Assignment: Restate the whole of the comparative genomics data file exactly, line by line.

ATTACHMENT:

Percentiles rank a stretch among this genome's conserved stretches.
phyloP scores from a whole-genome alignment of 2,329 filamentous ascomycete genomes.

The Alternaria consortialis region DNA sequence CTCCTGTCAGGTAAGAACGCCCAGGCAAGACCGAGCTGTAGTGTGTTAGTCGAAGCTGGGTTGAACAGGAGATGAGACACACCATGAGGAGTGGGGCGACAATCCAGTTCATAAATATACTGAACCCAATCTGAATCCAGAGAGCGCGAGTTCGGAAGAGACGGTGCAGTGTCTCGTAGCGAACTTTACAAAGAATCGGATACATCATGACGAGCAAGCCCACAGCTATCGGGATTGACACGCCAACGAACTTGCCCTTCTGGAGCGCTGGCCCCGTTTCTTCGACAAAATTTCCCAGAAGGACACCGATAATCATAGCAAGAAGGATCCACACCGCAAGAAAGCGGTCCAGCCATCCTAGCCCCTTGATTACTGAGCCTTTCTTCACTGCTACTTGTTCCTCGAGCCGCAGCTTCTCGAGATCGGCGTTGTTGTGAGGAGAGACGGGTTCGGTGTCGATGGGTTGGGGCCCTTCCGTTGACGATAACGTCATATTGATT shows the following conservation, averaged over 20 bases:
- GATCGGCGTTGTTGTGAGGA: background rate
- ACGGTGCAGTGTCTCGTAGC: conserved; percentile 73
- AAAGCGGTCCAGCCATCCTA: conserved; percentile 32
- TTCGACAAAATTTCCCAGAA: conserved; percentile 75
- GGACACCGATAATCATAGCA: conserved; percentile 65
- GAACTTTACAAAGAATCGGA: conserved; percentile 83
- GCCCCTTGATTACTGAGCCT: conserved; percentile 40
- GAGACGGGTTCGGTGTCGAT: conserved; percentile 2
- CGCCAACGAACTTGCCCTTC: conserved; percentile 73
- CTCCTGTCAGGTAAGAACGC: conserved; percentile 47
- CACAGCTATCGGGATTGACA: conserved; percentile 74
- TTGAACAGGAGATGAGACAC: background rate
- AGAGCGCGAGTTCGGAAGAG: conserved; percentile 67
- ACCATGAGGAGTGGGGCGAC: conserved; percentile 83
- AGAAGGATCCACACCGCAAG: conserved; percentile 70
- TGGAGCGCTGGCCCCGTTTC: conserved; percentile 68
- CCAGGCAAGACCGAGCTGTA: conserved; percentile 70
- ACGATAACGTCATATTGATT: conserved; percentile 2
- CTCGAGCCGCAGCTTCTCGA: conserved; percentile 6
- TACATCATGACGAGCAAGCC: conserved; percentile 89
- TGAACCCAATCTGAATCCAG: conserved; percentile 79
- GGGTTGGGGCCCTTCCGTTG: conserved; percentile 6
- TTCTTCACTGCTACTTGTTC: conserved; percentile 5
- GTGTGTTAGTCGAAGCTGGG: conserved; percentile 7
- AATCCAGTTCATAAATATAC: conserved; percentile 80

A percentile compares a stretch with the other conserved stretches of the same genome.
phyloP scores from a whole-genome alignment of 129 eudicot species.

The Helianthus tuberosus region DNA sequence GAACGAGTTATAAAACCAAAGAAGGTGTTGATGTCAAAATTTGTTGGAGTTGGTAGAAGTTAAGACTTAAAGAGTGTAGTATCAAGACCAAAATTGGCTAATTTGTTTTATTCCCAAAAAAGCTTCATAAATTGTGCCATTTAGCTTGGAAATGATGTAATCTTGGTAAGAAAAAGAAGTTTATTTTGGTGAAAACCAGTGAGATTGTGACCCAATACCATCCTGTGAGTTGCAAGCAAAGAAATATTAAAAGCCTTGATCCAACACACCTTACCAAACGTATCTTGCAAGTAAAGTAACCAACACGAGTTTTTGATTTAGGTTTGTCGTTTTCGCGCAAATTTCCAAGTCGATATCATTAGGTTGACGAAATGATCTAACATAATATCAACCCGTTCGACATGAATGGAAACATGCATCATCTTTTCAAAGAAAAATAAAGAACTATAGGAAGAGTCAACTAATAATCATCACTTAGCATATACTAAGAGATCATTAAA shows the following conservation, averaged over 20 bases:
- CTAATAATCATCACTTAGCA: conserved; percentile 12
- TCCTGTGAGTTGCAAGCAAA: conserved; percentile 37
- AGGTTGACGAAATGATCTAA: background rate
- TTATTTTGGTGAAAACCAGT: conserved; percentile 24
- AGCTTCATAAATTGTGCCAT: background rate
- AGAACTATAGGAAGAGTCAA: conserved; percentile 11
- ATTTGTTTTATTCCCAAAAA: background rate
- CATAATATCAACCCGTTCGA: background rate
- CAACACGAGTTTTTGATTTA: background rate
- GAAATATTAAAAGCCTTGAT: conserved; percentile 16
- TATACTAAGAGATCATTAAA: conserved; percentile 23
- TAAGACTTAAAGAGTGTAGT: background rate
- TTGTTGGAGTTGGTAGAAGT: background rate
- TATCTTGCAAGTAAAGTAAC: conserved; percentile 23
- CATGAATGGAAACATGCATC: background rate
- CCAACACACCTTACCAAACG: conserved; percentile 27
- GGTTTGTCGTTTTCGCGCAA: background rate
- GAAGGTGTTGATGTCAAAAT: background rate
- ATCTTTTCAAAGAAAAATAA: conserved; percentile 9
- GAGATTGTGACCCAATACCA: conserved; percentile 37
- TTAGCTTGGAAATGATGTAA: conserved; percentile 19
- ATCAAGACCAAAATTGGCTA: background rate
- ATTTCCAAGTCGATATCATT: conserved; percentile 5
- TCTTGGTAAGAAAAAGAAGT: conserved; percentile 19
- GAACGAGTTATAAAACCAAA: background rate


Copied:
Percentiles rank a stretch among this genome's conserved stretches.
phyloP scores from a whole-genome alignment of 2,329 filamentous ascomycete genomes.

The Alternaria consortialis region DNA sequence CTCCTGTCAGGTAAGAACGCCCAGGCAAGACCGAGCTGTAGTGTGTTAGTCGAAGCTGGGTTGAACAGGAGATGAGACACACCATGAGGAGTGGGGCGACAATCCAGTTCATAAATATACTGAACCCAATCTGAATCCAGAGAGCGCGAGTTCGGAAGAGACGGTGCAGTGTCTCGTAGCGAACTTTACAAAGAATCGGATACATCATGACGAGCAAGCCCACAGCTATCGGGATTGACACGCCAACGAACTTGCCCTTCTGGAGCGCTGGCCCCGTTTCTTCGACAAAATTTCCCAGAAGGACACCGATAATCATAGCAAGAAGGATCCACACCGCAAGAAAGCGGTCCAGCCATCCTAGCCCCTTGATTACTGAGCCTTTCTTCACTGCTACTTGTTCCTCGAGCCGCAGCTTCTCGAGATCGGCGTTGTTGTGAGGAGAGACGGGTTCGGTGTCGATGGGTTGGGGCCCTTCCGTTGACGATAACGTCATATTGATT shows the following conservation, averaged over 20 bases:
- GATCGGCGTTGTTGTGAGGA: background rate
- ACGGTGCAGTGTCTCGTAGC: conserved; percentile 73
- AAAGCGGTCCAGCCATCCTA: conserved; percentile 32
- TTCGACAAAATTTCCCAGAA: conserved; percentile 75
- GGACACCGATAATCATAGCA: conserved; percentile 65
- GAACTTTACAAAGAATCGGA: conserved; percentile 83
- GCCCCTTGATTACTGAGCCT: conserved; percentile 40
- GAGACGGGTTCGGTGTCGAT: conserved; percentile 2
- CGCCAACGAACTTGCCCTTC: conserved; percentile 73
- CTCCTGTCAGGTAAGAACGC: conserved; percentile 47
- CACAGCTATCGGGATTGACA: conserved; percentile 74
- TTGAACAGGAGATGAGACAC: background rate
- AGAGCGCGAGTTCGGAAGAG: conserved; percentile 67
- ACCATGAGGAGTGGGGCGAC: conserved; percentile 83
- AGAAGGATCCACACCGCAAG: conserved; percentile 70
- TGGAGCGCTGGCCCCGTTTC: conserved; percentile 68
- CCAGGCAAGACCGAGCTGTA: conserved; percentile 70
- ACGATAACGTCATATTGATT: conserved; percentile 2
- CTCGAGCCGCAGCTTCTCGA: conserved; percentile 6
- TACATCATGACGAGCAAGCC: conserved; percentile 89
- TGAACCCAATCTGAATCCAG: conserved; percentile 79
- GGGTTGGGGCCCTTCCGTTG: conserved; percentile 6
- TTCTTCACTGCTACTTGTTC: conserved; percentile 5
- GTGTGTTAGTCGAAGCTGGG: conserved; percentile 7
- AATCCAGTTCATAAATATAC: conserved; percentile 80

A percentile compares a stretch with the other conserved stretches of the same genome.
phyloP scores from a whole-genome alignment of 129 eudicot species.

The Helianthus tuberosus region DNA sequence GAACGAGTTATAAAACCAAAGAAGGTGTTGATGTCAAAATTTGTTGGAGTTGGTAGAAGTTAAGACTTAAAGAGTGTAGTATCAAGACCAAAATTGGCTAATTTGTTTTATTCCCAAAAAAGCTTCATAAATTGTGCCATTTAGCTTGGAAATGATGTAATCTTGGTAAGAAAAAGAAGTTTATTTTGGTGAAAACCAGTGAGATTGTGACCCAATACCATCCTGTGAGTTGCAAGCAAAGAAATATTAAAAGCCTTGATCCAACACACCTTACCAAACGTATCTTGCAAGTAAAGTAACCAACACGAGTTTTTGATTTAGGTTTGTCGTTTTCGCGCAAATTTCCAAGTCGATATCATTAGGTTGACGAAATGATCTAACATAATATCAACCCGTTCGACATGAATGGAAACATGCATCATCTTTTCAAAGAAAAATAAAGAACTATAGGAAGAGTCAACTAATAATCATCACTTAGCATATACTAAGAGATCATTAAA shows the following conservation, averaged over 20 bases:
- CTAATAATCATCACTTAGCA: conserved; percentile 12
- TCCTGTGAGTTGCAAGCAAA: conserved; percentile 37
- AGGTTGACGAAATGATCTAA: background rate
- TTATTTTGGTGAAAACCAGT: conserved; percentile 24
- AGCTTCATAAATTGTGCCAT: background rate
- AGAACTATAGGAAGAGTCAA: conserved; percentile 11
- ATTTGTTTTATTCCCAAAAA: background rate
- CATAATATCAACCCGTTCGA: background rate
- CAACACGAGTTTTTGATTTA: background rate
- GAAATATTAAAAGCCTTGAT: conserved; percentile 16
- TATACTAAGAGATCATTAAA: conserved; percentile 23
- TAAGACTTAAAGAGTGTAGT: background rate
- TTGTTGGAGTTGGTAGAAGT: background rate
- TATCTTGCAAGTAAAGTAAC: conserved; percentile 23
- CATGAATGGAAACATGCATC: background rate
- CCAACACACCTTACCAAACG: conserved; percentile 27
- GGTTTGTCGTTTTCGCGCAA: background rate
- GAAGGTGTTGATGTCAAAAT: background rate
- ATCTTTTCAAAGAAAAATAA: conserved; percentile 9
- GAGATTGTGACCCAATACCA: conserved; percentile 37
- TTAGCTTGGAAATGATGTAA: conserved; percentile 19
- ATCAAGACCAAAATTGGCTA: background rate
- ATTTCCAAGTCGATATCATT: conserved; percentile 5
- TCTTGGTAAGAAAAAGAAGT: conserved; percentile 19
- GAACGAGTTATAAAACCAAA: background rate